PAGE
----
The growing political involvement of organized crime is one of the greatest threats to democracy in contemporary Brazil. This is most apparent during elections: seeking to influence electoral outcomes, politicians build alliances with criminal organizations to assassinate political rivals and intimidate voters. For example, in 2016’s municipal electoral cycle, at least 20 politicians were assassinated in the metropolitan area of Rio de Janeiro. After growing evidence of voter intimidation, electoral authorities requested federal security forces protect the integrity of elections in the city. Yet, in other cities, like São Paulo, criminals and politicians do not violently influence elections despite their ostensible presence. Why do politicians and criminals use violent tactics and clientelistic politics to influence elections in some cases but not others?
My dissertation explains the occurrence of criminalized electoral politics, the use of criminal violence and clientelism to influence electoral outcomes, in Brazil. For criminalized electoral politics to occur, (1) a politician must be willing and able to engage in a profitable, yet potentially costly, partnership with crime and (2) a criminal group must be able to act as a political broker. I argue that the strength of parties in electoral competition shapes politician’ incentives to pursue criminal alliances. When parties are significant forces in electoral competition, politicians are less likely to seek out these alliances. The overt use of violence and criminal tactics is a menace to a party’s image; therefore, parties will effectively dissuade their members from partnering with crime. In contrast, when politicians and their personalistic political machines are the center of electoral competition, there will be strong incentives to collude with criminal actors. Furthermore, the type of community politics impacts a criminal actor’s ability to become a broker. Criminal brokers are more common in areas with a history of clientelistic local politics. In contrast, peripheral communities with a history of civic activism are less likely to allow criminal encroachment of local politics.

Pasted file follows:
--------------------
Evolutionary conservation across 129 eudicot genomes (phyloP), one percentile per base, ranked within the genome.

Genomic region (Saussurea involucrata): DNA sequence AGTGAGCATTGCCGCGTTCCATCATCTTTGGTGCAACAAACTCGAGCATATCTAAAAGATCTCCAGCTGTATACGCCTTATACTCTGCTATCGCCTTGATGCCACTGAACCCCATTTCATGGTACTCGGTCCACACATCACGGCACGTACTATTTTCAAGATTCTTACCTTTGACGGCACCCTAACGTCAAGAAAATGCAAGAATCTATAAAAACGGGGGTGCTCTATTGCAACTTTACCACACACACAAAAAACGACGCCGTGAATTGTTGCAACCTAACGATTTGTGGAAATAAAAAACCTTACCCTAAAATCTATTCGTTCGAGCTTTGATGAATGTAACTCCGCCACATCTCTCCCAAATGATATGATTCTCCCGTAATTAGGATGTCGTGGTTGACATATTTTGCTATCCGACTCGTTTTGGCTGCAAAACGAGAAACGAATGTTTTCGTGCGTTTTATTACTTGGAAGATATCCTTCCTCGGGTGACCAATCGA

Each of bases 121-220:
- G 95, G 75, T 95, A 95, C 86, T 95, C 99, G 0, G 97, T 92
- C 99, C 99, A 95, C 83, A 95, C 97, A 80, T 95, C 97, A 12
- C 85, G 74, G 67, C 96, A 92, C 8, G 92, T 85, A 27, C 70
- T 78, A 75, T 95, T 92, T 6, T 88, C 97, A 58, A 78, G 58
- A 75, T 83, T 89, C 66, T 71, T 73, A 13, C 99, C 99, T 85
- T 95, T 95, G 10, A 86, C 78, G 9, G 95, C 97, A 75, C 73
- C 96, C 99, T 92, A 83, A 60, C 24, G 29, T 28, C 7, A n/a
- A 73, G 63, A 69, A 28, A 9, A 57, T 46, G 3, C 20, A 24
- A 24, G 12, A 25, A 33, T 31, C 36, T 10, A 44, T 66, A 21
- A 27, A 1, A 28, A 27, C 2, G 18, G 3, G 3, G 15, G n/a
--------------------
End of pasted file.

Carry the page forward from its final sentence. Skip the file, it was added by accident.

I use the case studies of Rio de Janeiro, the Baixada Fluminense, and São Paulo to develop a theory of criminalized electoral politics. Using information collected over 17 months of fieldwork, I trace the markedly different paths of political development in the peripheries of these urban areas to understand why criminals and politicians engage in widespread criminal manipulation of electoral processes in Rio de Janeiro and the Baixada Fluminense but refrain from doing so in São Paulo. In a second step, I employ an original dataset of criminal political violence in over 5,560 Brazilian municipalities (2000-2016) and find that high electoral volatility is associated with the occurrence and intensity of criminal political violence.
My dissertation, while focused on contemporary Brazilian urban spaces, provides a more general framework to understand the linkage between criminal violence and electoral politics. It explores the political nature of criminal violence, as well as the institutional and social factors that foster the overlap of criminal violence and elections and thus threaten democratic citizenship in marginalized communities.